My brother is eight years older than me and has a developmental disability. Social events and situations can be a challenge for both him and our family. We just never know what kind of mood he’ll be in on event day or how he’ll receive the other attendees. With so many unknowns, my family chooses to focus on what is in our control.
Over the 20 years we have been entertaining friends and family, we have determined some of our best practices for hosting or attending a social event with my brother. Our tried-and-true tips include talking about the event in advance, anticipating potential issues, and setting boundaries around expected behavior.
Talking About the Event
My brother needs time to think things through. If you asked him if he’d like to see the latest action movie tonight at a drive-in theatre (his most favorite activity in the world), he would say no.
My brother is also best with routine and familiar surroundings. I often have to plan his birthday get together on a day around his regular activities such as going to bingo.
He likes to know what to expect as far as activities and events.
We start talking about the event just a few days before. We want the conversation to be fresh but yet still give my brother time to digest the information.
We also like to let attending friends and family members know that my brother will be there and explain some of his nuances and behaviors. We especially like to give the first-timers a heads up on what to expect. If our friends and family have children, we ask that they explain my brother to them before arriving.
Anticipating Potential Issues
We try to put ourselves in my brother’s shoes and think about the event from his perspective. We ask ourselves questions like:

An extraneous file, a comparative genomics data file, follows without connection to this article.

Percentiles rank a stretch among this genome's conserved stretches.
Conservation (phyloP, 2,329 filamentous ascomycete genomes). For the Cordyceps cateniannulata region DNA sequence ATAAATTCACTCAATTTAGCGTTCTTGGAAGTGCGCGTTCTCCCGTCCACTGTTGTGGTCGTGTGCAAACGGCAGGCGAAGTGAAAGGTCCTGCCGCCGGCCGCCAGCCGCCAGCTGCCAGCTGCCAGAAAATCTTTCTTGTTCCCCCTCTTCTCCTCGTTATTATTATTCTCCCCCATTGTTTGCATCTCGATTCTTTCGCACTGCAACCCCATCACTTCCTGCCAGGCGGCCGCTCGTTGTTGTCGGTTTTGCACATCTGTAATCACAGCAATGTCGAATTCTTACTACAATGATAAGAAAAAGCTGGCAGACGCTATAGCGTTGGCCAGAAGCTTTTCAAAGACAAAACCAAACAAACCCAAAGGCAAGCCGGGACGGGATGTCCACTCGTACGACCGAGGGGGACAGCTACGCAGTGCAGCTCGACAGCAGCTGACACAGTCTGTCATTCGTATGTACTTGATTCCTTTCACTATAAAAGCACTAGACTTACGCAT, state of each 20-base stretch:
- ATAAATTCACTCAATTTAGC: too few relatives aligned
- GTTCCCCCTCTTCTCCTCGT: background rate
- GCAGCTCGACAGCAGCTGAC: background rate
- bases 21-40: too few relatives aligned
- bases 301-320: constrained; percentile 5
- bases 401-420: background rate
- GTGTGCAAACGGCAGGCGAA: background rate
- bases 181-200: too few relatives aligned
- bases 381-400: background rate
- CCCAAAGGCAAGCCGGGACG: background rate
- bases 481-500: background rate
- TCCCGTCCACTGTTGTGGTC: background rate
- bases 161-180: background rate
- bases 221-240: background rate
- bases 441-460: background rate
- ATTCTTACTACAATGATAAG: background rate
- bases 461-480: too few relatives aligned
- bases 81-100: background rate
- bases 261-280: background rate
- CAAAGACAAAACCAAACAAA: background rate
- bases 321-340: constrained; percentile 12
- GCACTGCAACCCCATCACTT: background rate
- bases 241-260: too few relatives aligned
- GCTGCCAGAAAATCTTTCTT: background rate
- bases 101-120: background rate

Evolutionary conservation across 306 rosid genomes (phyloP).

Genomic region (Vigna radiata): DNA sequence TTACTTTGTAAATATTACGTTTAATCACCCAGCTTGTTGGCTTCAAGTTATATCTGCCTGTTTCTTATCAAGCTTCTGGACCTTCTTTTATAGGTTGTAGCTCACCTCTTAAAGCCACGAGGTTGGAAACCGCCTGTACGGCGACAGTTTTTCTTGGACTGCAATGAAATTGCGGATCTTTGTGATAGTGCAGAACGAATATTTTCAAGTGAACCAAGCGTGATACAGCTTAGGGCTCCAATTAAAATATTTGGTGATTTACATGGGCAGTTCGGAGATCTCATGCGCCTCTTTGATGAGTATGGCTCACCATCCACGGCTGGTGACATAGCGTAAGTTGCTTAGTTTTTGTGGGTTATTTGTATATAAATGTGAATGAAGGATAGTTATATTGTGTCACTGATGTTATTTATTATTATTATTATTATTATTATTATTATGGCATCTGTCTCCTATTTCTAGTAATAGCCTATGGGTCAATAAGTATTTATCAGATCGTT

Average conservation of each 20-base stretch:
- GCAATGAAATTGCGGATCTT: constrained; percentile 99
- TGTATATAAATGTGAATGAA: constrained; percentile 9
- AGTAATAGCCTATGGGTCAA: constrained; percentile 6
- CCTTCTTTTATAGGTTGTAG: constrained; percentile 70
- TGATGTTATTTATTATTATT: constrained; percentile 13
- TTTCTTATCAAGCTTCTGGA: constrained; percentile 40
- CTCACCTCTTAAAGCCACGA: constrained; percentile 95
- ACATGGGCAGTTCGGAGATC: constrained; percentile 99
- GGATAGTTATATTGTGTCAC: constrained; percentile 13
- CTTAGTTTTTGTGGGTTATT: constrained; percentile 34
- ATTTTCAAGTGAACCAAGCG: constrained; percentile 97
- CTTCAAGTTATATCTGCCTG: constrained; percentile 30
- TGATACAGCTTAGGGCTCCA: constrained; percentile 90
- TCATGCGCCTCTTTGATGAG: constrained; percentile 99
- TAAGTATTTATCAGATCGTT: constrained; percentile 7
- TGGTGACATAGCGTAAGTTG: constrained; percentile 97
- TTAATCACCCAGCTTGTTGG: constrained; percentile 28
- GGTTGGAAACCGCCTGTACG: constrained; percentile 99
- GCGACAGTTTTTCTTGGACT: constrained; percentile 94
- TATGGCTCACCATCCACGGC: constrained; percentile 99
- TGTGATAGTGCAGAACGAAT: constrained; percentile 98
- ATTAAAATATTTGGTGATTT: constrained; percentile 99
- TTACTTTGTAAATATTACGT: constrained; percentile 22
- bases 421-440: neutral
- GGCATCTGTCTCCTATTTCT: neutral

“Who is going to be there that may bug him or he has already expressed dislike for?” My brother has a preference for females in general and has a bit of jealousy for men his age who are dating or married.
“What time of day is the event?” My brother can be a bear at certain times of day. This usually coincides with not eating something first or being ‘hangry’.
“Does this event conflict with any of his normal routines?” My brother is a creature of habit so he prefers life not disrupting his normal bingo or movie nights.
“Can he get there himself or will someone need to take him?” My brother can drive himself, but only in familiar territory.
“Does he have something to wear?” My brother’s preferred outfit is a jogging suit or cotton shorts and a matching t-shirt. He also doesn’t easily fit into standard size clothing without alterations.
“If he doesn’t want to go, does he have to go or is he optional?” If it’s not a lifetime event like a wedding, annual holiday or milestone birthday party…he can decide if he wants to go. We’ve learned from past experiences that forcing him to go to something he doesn’t want to will not be enjoyable for anyone.
Setting Behavioral Boundaries
Telling my brother that his behavior is inappropriate or unacceptable, doesn’t mean he won’t do it again.
Similar to a young child, he needs lots of positive and negative reinforcement.
When he displays good behavior by showing up cleanly shaven, smelling good, smiling and in a great mood – we hug him and comment on it right away. This sets the stage for a great event.
Sometimes my brother can cuss around children, raise his voice, take too large of a portion, or touch someone he just met too frequently. When this happens, one of us will immediately remind him that his behavior is inappropriate or unacceptable and needs to stop.
However, just because we tell him to stop doesn’t necessarily mean he will. We’ve had handfuls of social events where we have warned him that he will need to leave if his negative behavior continues. Sometimes there is just no reasoning with him and he has had to leave.
Like most families, we are constantly trying and adopting new techniques and ways to better communicate with my brother. The most important thing we continually do is remind him that he is a loved and welcomed part of our family.
Elizabeth Miller is a family caregiver and a Certified Caregiving Consultant (CCC). Her personal experiences caring for aging parents with chronic and terminal illnesses as well as caring for a sibling with developmental disabilities (while working full-time and raising teenagers) inspired her to create Happy Healthy Caregiver. Elizabeth is a national speaker, workshop leader, and global advocate for family caregivers. Through her consulting services and free resources, Elizabeth helps family caregivers integrate caregiving with their busy lives. She also leads the Atlanta Daughterhood Circle– a social support group for family caregivers.